Neuroscience Applications for Learning (NeurAL) Laboratory is a team of faculty and students who use cognitive and social neuroscience methodologies and technologies to explore how people learn individually and in groups. Our focus is on the learners who exhibit a wide range of attentional and cognitive differences (e.g., inhibitory control, spatial ability, working memory capacity, reading ability etc.) Studies are designed using (or replicating) the authentic learning contexts of the 21st century and produce implications for improving the design and practice of learning and teaching.
Our research has been funded by the National Science Foundation (Science of Learning, Cyberlearning and Future Technologies, GoLife, and Improving Undergraduate STEM Education programs), the National Aeronautics and Space Administration, and the University of Florida (College of Education Research Incentive Fund and UF Research Opportunity Fund). We value collaboration and we would welcome an opportunity to discuss potential projects with you!
We study cognitive dynamics using neurophysiological tools like non-invasive wireless EEG systems with intelligent software as well as a variety of the more traditional indirect methods including think-alouds, secondary task techniques, screen-capture, and server-log data mining techniques.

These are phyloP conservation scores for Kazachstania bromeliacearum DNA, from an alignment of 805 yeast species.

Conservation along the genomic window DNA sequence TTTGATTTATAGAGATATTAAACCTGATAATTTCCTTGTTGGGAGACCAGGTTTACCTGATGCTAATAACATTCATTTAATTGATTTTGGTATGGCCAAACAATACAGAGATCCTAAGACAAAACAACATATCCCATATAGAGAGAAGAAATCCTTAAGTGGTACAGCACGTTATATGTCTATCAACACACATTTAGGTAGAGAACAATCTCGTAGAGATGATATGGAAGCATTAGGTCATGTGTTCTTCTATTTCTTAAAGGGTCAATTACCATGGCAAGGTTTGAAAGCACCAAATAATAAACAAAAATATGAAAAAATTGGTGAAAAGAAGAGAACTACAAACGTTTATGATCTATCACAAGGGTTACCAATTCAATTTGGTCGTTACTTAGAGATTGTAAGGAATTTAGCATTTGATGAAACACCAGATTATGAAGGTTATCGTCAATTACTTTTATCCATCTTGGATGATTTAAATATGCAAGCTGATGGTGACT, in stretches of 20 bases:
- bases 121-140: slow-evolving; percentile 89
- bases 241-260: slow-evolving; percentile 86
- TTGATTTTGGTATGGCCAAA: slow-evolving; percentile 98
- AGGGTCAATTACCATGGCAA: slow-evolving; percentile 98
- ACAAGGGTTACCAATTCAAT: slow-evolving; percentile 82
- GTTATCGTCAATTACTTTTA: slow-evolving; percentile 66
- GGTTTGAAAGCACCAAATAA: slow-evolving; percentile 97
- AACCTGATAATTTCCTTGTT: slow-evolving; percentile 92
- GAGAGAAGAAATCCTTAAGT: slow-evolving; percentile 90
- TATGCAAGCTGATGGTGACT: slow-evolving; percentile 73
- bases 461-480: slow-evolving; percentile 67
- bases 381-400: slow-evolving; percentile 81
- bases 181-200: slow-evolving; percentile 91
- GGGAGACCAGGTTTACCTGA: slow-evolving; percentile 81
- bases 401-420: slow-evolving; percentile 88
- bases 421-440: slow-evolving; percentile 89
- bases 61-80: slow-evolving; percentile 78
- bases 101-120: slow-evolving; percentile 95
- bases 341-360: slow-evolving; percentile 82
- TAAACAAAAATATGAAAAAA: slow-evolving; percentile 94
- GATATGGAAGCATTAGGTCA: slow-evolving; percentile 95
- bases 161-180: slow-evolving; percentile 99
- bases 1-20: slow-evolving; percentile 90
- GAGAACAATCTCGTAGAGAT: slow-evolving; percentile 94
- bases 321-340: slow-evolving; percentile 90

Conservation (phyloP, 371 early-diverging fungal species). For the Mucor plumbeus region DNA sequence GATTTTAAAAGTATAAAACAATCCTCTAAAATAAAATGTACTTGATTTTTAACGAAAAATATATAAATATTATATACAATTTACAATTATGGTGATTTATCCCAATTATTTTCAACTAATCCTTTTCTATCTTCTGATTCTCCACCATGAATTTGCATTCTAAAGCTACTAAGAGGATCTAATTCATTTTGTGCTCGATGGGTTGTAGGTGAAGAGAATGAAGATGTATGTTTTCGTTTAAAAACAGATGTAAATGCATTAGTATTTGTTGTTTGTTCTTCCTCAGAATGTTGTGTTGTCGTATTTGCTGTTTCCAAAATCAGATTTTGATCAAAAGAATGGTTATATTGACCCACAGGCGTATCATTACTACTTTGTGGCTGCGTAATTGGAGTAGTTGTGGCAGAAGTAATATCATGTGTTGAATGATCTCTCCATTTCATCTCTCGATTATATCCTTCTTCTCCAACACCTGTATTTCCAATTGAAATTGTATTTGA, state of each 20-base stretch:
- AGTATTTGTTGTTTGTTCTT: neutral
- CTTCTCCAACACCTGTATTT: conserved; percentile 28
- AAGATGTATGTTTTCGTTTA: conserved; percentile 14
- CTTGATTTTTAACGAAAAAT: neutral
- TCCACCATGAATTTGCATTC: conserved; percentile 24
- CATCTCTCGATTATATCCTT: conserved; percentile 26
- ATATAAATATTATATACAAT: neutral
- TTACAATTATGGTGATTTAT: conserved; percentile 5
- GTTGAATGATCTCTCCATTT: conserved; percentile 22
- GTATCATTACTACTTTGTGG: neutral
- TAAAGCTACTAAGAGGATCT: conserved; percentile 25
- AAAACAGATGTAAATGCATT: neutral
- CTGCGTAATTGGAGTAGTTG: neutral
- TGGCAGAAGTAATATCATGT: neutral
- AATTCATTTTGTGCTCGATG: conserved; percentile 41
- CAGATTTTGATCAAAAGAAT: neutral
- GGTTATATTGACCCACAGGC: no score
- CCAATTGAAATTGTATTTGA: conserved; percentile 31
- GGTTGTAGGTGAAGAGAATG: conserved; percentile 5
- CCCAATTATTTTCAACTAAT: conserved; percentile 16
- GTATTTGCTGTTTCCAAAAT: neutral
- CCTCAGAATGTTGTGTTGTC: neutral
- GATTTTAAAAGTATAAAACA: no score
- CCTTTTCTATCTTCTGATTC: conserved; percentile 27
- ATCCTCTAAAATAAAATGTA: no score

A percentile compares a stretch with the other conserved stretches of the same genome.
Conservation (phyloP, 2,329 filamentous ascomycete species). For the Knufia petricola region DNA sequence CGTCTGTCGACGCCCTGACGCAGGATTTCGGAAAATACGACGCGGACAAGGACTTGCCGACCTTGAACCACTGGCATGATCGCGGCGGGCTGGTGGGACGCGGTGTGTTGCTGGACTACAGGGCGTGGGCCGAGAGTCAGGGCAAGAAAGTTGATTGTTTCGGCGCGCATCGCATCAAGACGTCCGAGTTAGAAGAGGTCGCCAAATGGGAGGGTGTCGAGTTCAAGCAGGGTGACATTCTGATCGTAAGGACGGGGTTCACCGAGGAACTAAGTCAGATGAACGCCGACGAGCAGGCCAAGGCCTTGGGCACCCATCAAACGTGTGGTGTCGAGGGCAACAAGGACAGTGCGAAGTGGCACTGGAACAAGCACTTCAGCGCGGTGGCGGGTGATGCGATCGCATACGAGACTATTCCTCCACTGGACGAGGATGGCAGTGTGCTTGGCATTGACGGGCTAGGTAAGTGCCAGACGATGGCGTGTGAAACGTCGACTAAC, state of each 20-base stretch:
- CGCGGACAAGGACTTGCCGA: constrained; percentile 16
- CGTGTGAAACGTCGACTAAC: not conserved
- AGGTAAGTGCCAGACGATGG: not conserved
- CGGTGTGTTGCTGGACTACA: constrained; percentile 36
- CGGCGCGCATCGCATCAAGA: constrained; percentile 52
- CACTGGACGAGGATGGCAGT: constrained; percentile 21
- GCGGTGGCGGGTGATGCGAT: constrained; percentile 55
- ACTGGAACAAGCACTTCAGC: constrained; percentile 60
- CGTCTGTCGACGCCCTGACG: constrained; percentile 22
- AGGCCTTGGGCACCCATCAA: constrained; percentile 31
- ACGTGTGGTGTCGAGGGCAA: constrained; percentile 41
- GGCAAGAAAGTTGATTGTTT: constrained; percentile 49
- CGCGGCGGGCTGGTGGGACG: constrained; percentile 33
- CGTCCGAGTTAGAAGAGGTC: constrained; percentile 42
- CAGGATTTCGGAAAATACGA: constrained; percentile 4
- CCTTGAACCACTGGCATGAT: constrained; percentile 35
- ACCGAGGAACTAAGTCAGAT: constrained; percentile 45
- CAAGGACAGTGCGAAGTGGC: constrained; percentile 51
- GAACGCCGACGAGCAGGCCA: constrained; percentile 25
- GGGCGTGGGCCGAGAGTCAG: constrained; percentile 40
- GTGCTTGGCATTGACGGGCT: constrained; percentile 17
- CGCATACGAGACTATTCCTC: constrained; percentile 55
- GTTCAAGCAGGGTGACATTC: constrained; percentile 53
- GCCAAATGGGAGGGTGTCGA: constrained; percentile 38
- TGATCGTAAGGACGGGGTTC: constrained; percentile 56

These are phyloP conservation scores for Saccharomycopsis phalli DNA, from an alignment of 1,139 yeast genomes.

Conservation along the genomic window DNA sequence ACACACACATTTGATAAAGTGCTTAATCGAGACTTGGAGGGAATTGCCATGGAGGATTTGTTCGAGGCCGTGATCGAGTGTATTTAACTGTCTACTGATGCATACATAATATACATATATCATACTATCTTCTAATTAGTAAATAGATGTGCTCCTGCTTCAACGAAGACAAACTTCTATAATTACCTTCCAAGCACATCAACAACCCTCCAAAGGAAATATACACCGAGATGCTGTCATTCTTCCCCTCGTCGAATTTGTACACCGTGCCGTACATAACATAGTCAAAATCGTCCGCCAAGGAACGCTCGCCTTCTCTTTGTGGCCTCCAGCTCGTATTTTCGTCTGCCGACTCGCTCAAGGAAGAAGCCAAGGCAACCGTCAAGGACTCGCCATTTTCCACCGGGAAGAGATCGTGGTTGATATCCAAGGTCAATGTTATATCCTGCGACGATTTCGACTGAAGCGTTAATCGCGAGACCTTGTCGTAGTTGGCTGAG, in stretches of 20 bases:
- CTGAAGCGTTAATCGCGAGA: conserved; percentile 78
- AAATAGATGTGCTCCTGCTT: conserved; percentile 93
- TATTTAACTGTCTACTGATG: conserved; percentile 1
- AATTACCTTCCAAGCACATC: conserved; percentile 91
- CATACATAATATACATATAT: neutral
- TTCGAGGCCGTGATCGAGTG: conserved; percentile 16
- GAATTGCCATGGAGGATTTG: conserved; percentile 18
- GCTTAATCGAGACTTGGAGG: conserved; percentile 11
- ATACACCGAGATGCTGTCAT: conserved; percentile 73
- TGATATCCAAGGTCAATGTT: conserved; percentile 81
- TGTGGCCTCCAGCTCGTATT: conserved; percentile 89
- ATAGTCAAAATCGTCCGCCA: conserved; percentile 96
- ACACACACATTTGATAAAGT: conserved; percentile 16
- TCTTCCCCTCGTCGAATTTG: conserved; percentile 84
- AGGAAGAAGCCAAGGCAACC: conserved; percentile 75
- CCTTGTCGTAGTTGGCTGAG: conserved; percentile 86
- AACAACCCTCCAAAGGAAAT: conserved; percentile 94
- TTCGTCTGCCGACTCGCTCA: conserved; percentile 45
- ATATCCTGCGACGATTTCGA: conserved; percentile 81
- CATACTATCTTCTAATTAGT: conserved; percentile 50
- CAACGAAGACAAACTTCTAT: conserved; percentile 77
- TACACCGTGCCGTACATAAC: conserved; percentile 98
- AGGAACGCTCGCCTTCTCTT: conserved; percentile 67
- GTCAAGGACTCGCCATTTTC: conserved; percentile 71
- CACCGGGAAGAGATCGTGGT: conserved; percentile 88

To gain a deeper understanding of how people learn, we employ a robust eye-tracking platform with custom-built algorithms that allow us to analyze a host of relevant variables – from gaze fixations, to pupil dilations to the temporal distribution of microsaccade production.
We use a variety of paradigms to design and implement measures of learning performance, including summative and formative assessments in traditional formats and using learning analytics tools that collect data on the trends and patterns of learning over time.
Usability is key to the success of any technology. We test usability using both qualitative (e.g., cognitive walk-through) and quantitative methods (e.g., mouse/keyboard interactions, eye tracking, EEG) and offer suggestions for improving information architecture, metaphoric representations and interaction design.